I won’t accept the cruelty of a god who would overlook my son, and so I have formed my own view.  To me, the philtrum is a marker of hope.  Not a guarantee of health or happiness or even normalcy, whatever that means, but a reason for optimism.  Without a philtrum, there is no such thing as a healthy start.  And a head start?  That’s out of the question.

I haven’t always been consumed with talk of philtrums.  The seed of my obsession sprouted in late winter 2004 and fully blossomed two years later.  Before then, I can’t honestly say I’d heard the term, and was only vaguely aware of its presence on the human face  – mine or anyone else’s.

Some time in the weeks before the tulips bloomed in Manhattan, Pat and I signed up for an information meeting being held by a local adoption agency, Happy Families, at a Jewish community center.  We had long ago agreed we wanted to adopt a child, even if we successfully conceived, a possibility that was growing more remote with each passing month.  And so our odyssey began that night, the first of many stumbles along the way toward adoptive parenting.  The date on the advertisement was wrong, though we didn’t know it at the time, and we were a little late.  We slipped into the room and sat down at a long table with several other couples and a few singles.  A woman with untamable gray hair, a compelling voice and fiercely intelligent eyes was asking folks to say a little about themselves.  Pat and I were nervous.  We felt certain we had blundered our way into a Jewish studies seminar and our non-Jewish status was about to be found out.  Worse still, maybe we had unwittingly joined a sex therapy group and were about to be asked to share intimate details about our marriage.  We needed to leave, and quick.

But the woman with the wild hair asked what we hoped to get out of the “class” just as we were making our escape.  I blathered something incomprehensible about a Happy Families mix-up and scurried to the door like a panicked squirrel, Pat and satchel in tow.  She laughed and asked us to stay.  It turns out we had walked into an international pre-adoption parenting course being hosted by Kathy Brodsky and Dr. Jane Aronson on behalf of the Jewish Child Care Association of New York.  Dr. Aronson, we soon discovered, is a world-renowned adoption pediatrician, top in her field and an adoptive mother herself.  We learned so much that night we decided to sign up for the rest of the course.  Of the thousands of adoption-related mistakes made by us, this was by far the most providential.  We never did catch up with Happy Families.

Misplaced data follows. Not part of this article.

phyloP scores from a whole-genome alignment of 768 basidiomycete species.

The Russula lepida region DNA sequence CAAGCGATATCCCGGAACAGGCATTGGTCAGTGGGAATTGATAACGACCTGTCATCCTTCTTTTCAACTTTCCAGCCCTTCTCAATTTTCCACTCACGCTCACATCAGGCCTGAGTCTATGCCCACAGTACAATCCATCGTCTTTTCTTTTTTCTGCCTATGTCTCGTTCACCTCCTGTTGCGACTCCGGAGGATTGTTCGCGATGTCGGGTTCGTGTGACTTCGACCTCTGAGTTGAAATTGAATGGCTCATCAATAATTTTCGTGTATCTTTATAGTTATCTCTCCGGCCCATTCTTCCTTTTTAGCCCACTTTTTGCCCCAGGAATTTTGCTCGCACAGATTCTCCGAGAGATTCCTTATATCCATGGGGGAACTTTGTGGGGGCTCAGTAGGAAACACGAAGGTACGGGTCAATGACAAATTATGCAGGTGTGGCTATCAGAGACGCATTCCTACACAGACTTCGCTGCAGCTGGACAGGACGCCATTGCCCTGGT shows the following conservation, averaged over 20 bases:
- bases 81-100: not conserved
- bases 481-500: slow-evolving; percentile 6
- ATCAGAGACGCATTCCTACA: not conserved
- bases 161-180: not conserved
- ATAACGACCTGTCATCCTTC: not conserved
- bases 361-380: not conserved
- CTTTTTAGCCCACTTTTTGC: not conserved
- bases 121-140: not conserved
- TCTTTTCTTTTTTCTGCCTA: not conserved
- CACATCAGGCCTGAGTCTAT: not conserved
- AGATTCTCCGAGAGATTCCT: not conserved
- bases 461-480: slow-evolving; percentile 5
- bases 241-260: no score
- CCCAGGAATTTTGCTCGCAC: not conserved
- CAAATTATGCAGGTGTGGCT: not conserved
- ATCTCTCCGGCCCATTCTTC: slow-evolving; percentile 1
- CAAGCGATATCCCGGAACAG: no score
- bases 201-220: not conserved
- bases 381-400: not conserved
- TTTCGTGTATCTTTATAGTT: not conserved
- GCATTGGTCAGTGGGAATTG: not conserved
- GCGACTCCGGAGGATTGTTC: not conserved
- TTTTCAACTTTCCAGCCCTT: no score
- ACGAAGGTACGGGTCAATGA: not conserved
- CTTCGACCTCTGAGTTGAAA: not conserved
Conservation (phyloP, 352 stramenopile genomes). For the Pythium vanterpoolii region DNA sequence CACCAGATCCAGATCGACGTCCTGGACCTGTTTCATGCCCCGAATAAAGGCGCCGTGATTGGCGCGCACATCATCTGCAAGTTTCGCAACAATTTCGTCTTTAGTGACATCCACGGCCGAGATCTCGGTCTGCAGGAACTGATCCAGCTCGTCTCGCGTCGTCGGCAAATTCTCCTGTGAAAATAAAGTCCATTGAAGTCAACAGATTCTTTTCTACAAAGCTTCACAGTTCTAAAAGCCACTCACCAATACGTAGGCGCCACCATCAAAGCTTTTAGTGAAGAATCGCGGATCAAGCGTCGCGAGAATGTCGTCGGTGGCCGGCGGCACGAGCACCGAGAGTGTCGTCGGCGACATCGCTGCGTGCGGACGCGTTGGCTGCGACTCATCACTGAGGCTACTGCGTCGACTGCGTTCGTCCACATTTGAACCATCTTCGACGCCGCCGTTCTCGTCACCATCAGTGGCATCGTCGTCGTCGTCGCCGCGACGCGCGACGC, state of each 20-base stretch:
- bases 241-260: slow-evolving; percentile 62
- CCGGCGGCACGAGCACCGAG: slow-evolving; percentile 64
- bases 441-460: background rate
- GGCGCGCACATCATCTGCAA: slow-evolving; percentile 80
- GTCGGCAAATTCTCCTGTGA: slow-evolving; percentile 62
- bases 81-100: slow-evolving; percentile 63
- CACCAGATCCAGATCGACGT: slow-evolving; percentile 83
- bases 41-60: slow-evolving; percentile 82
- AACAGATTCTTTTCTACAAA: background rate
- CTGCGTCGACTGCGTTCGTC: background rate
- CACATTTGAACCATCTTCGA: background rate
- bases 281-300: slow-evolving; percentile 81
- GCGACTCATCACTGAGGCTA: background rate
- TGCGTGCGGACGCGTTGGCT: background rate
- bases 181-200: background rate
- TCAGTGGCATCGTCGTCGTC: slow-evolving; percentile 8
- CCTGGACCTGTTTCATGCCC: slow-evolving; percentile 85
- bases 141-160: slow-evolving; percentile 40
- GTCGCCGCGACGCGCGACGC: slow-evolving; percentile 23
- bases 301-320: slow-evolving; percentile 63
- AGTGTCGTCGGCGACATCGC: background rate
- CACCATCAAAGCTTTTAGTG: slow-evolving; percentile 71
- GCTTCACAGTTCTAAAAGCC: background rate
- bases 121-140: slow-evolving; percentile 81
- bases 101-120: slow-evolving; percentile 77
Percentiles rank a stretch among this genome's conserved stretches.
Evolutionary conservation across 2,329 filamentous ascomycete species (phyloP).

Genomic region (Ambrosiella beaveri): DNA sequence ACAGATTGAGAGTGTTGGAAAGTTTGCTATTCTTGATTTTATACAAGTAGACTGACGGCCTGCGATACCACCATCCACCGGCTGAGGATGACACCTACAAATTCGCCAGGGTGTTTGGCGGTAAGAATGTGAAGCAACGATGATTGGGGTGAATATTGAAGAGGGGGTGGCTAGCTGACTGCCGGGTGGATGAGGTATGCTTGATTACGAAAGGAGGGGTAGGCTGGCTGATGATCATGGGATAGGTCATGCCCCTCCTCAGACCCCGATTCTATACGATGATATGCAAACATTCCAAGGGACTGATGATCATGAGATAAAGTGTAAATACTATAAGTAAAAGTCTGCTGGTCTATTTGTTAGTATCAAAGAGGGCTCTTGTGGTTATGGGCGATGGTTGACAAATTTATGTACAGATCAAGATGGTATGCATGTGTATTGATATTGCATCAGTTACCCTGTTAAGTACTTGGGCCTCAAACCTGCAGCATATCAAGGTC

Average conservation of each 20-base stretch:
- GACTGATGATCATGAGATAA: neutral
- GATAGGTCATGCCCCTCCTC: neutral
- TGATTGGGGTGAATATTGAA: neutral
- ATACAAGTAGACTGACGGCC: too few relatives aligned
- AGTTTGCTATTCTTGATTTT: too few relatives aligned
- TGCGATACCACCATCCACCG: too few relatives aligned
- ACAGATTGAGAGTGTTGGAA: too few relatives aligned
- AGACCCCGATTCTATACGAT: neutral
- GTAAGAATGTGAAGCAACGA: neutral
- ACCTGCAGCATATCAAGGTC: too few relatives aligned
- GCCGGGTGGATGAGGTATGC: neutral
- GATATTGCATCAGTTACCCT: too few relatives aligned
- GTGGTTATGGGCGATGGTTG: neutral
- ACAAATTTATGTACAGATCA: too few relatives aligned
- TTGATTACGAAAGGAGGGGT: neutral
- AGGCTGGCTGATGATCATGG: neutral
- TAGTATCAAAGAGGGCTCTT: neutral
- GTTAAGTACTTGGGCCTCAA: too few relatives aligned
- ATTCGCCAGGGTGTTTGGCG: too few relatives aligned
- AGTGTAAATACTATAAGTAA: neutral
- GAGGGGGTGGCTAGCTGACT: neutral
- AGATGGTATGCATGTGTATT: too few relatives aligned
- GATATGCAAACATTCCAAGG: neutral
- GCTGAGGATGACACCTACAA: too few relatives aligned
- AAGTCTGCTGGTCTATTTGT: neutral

In many ways, our entire story relates back to meeting Dr. Aronson that night. She is the person who explained the importance of the philtrum to me and everyone else in the room.  I remember Pat and several other men nodding in agreement when she described it as the mustache area that men hate to shave.  I looked around and realized, whether consciously or not, that every single person in attendance was locating and exploring his or her own ribbon of flesh between the upper lip and nose.  I was doing it too.  How odd we must have looked in the presence of each other, outlining the peaks and valley of our grooves with the pads of our fingers.  I remember trying to catch a glimpse of Dr. Aronson’s, as though the shape of her philtrum might reveal the mystery of the person inside.

As I learned about the philtrum, I struggled to process why this information, so seemingly obscure at the time, was so important for Pat and me to understand, and what it meant for our future child.  After that night I knew I needed to make sure our own adopted children had one, that part was clear.  Prospective children without philtrums are considered “high risk”, an ambiguous term with clear implications, even to a novice like me.  The risk of children born with missing or “indistinct” philtrums is greatest, we were told, in Eastern European countries.